TRIPOLI/ANKARA (Reuters) - Eastern Libyan forces loyal commander Khalifa Haftar said they destroyed a Turkish drone parked at Tripoli’s only working airport on Sunday and declared a “general mobilization” as tensions between Ankara and the eastern administration mounted.
Haftar’s forces said they hit the drone in an air strike on Mitiga airport, part of a series of measures meant to punish Turkey for its support of the rival, internationally recognized Libyan government in Tripoli. The airport closed after the strike but later reopened, according to its website.
They also said they had arrested two Turks in the northeastern oil town of Ajdabiya.
Later Aguila Saleh, head of the eastern-based House of Representatives allied to Haftar, declared a general mobilization, a spokesman said. No more details were immediately available.
Turkey’s foreign minister earlier accused Haftar’s supporters of arresting six of its citizens, and warned that the eastern forces would become a “legitimate target” if the Turks were not released immediately.
Haftar’s Libyan National Force (LNA) launched a campaign on April 4 to try seize the Libyan capital - but has been pushed back by the Tripoli government’s forces which are supported by Turkey.
Haftar and his backers say they are trying to free Tripoli from militias that they accuse of destabilizing Libya since the fall of Muammar Gaddafi in a NATO-backed uprising in 2011.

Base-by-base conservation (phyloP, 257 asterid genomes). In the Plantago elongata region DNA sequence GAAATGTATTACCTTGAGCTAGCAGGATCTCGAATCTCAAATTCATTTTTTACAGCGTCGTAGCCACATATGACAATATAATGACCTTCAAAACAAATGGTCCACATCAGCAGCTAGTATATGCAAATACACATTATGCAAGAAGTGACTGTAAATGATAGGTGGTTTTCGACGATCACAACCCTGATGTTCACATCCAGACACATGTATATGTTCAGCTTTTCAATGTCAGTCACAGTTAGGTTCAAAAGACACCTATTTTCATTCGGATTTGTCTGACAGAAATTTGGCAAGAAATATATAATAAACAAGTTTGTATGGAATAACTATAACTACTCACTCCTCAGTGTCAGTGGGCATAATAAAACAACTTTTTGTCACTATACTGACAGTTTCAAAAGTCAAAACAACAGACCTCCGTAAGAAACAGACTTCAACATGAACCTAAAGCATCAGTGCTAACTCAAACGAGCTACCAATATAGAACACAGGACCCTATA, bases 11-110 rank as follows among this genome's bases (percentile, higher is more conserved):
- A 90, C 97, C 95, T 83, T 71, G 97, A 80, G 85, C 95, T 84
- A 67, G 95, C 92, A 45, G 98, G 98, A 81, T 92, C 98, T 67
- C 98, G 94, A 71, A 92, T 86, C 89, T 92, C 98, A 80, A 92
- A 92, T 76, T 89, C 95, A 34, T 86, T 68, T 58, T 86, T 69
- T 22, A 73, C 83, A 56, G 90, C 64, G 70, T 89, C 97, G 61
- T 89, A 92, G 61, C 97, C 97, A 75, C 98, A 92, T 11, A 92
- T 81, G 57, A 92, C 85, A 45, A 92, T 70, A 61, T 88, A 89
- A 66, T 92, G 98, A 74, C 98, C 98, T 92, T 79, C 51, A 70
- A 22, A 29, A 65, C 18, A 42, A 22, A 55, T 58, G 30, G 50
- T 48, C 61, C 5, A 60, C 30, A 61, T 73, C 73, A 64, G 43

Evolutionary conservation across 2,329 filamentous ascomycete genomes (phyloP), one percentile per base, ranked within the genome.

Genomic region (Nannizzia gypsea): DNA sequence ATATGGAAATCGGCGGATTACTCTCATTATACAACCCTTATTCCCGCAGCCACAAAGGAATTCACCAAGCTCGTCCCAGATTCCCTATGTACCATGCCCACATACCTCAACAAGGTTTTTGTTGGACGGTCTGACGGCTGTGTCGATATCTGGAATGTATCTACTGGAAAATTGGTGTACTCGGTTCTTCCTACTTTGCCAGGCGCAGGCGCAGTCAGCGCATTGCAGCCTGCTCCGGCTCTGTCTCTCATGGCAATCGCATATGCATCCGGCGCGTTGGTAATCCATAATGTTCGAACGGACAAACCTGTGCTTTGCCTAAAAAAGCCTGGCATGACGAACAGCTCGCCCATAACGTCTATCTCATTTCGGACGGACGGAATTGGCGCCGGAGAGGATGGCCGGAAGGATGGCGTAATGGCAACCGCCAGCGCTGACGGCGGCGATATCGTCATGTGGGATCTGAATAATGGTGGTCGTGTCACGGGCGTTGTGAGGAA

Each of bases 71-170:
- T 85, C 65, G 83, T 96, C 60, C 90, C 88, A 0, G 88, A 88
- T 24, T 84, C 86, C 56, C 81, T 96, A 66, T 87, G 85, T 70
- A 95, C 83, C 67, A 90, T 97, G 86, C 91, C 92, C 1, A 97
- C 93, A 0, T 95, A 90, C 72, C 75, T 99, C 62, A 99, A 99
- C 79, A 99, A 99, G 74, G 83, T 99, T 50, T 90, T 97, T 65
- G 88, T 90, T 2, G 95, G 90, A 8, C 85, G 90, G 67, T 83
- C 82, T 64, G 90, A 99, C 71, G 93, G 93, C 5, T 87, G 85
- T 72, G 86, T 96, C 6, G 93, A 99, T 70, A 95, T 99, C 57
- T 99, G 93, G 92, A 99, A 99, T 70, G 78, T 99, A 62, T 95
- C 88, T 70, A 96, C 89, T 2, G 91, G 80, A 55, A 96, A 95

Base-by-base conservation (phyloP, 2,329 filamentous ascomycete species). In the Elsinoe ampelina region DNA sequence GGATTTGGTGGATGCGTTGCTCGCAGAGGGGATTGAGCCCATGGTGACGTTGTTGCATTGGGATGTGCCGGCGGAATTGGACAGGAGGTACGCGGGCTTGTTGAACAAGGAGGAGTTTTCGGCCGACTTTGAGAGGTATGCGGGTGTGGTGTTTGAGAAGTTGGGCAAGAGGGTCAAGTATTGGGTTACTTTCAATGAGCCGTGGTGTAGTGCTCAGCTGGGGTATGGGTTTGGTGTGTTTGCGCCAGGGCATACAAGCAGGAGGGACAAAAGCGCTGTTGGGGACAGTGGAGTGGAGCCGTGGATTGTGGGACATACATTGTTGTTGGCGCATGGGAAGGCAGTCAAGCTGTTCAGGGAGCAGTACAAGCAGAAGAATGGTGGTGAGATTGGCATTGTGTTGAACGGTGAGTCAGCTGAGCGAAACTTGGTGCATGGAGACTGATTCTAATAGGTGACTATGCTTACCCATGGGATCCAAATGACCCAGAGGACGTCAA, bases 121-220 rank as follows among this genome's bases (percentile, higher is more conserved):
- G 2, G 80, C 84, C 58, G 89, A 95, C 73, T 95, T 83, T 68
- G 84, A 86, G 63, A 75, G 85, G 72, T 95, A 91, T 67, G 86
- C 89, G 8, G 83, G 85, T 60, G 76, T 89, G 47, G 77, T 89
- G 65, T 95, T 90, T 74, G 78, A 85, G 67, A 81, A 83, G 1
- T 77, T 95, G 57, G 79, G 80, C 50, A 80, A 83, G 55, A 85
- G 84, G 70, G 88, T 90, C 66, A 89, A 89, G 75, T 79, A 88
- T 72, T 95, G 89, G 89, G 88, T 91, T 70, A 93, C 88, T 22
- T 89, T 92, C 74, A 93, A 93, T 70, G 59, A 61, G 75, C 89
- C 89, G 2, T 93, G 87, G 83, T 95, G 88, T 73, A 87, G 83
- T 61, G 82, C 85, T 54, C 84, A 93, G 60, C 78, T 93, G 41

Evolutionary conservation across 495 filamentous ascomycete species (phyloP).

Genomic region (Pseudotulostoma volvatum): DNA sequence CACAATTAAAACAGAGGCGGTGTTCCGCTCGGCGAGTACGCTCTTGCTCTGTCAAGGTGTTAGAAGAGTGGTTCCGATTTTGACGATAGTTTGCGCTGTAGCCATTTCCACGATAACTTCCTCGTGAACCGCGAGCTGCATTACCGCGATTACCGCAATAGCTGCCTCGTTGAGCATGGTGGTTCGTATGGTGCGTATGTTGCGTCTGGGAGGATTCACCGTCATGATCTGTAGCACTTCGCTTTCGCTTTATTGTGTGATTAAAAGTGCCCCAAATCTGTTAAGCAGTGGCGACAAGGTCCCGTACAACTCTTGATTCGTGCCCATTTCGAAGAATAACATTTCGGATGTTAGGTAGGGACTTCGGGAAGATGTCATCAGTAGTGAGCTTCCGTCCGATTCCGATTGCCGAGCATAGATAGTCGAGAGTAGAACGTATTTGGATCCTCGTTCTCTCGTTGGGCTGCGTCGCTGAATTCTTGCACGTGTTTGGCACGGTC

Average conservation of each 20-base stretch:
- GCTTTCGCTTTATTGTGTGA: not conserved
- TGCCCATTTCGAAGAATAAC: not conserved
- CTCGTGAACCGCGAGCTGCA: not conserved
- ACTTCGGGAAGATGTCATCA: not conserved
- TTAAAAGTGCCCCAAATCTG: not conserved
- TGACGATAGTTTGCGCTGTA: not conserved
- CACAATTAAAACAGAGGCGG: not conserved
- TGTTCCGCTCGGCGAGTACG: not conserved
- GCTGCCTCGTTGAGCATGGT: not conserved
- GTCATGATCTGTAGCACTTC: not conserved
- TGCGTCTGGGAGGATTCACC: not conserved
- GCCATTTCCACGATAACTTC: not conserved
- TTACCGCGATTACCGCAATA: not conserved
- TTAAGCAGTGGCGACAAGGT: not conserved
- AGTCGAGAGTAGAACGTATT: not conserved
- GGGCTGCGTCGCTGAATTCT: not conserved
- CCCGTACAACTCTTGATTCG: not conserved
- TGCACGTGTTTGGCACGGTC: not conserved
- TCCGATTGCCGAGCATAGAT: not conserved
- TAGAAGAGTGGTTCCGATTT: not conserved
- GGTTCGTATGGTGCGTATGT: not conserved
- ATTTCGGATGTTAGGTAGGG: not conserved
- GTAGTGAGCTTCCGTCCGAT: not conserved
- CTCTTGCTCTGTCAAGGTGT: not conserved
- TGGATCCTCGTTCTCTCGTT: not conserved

Haftar’s critics including Turkey accuse him of trying to seize power from the legitimate government through force and deepening a conflict between factions based in the east and west of the sprawling North African country.
Haftar’s administration cut all ties with Turkey on Friday, banning its flights and ships from eastern Libya.
It upped those measures on Sunday by declaring Turkish firms, imports and even symbols illegal.
Ankara has supplied drones and trucks to forces allied to Tripoli’s Western-backed prime minister, Fayez al-Serraj, while Haftar’s Libyan National Army (LNA) has received support from the United Arab Emirates and Egypt, according to diplomats.
Haftar’s offensive has upended United Nations-led plans to stabilize Libya after years of conflict that have left the oil producer divided and caused living standards to plummet.
The conflict risks disrupting oil production, creating a vacuum to be exploited by militants and prompting more migrants to head for Italy by boat.
Reporting by Tuvan Gumrukcu, Ali Abdelaty, Ayman al-Warfalli, Ahmed Elumami and Ece Tokssbay; Writing by Ulf Laessing; Editing by Andrew Heavens, Kevin Liffey and Sandra Maler
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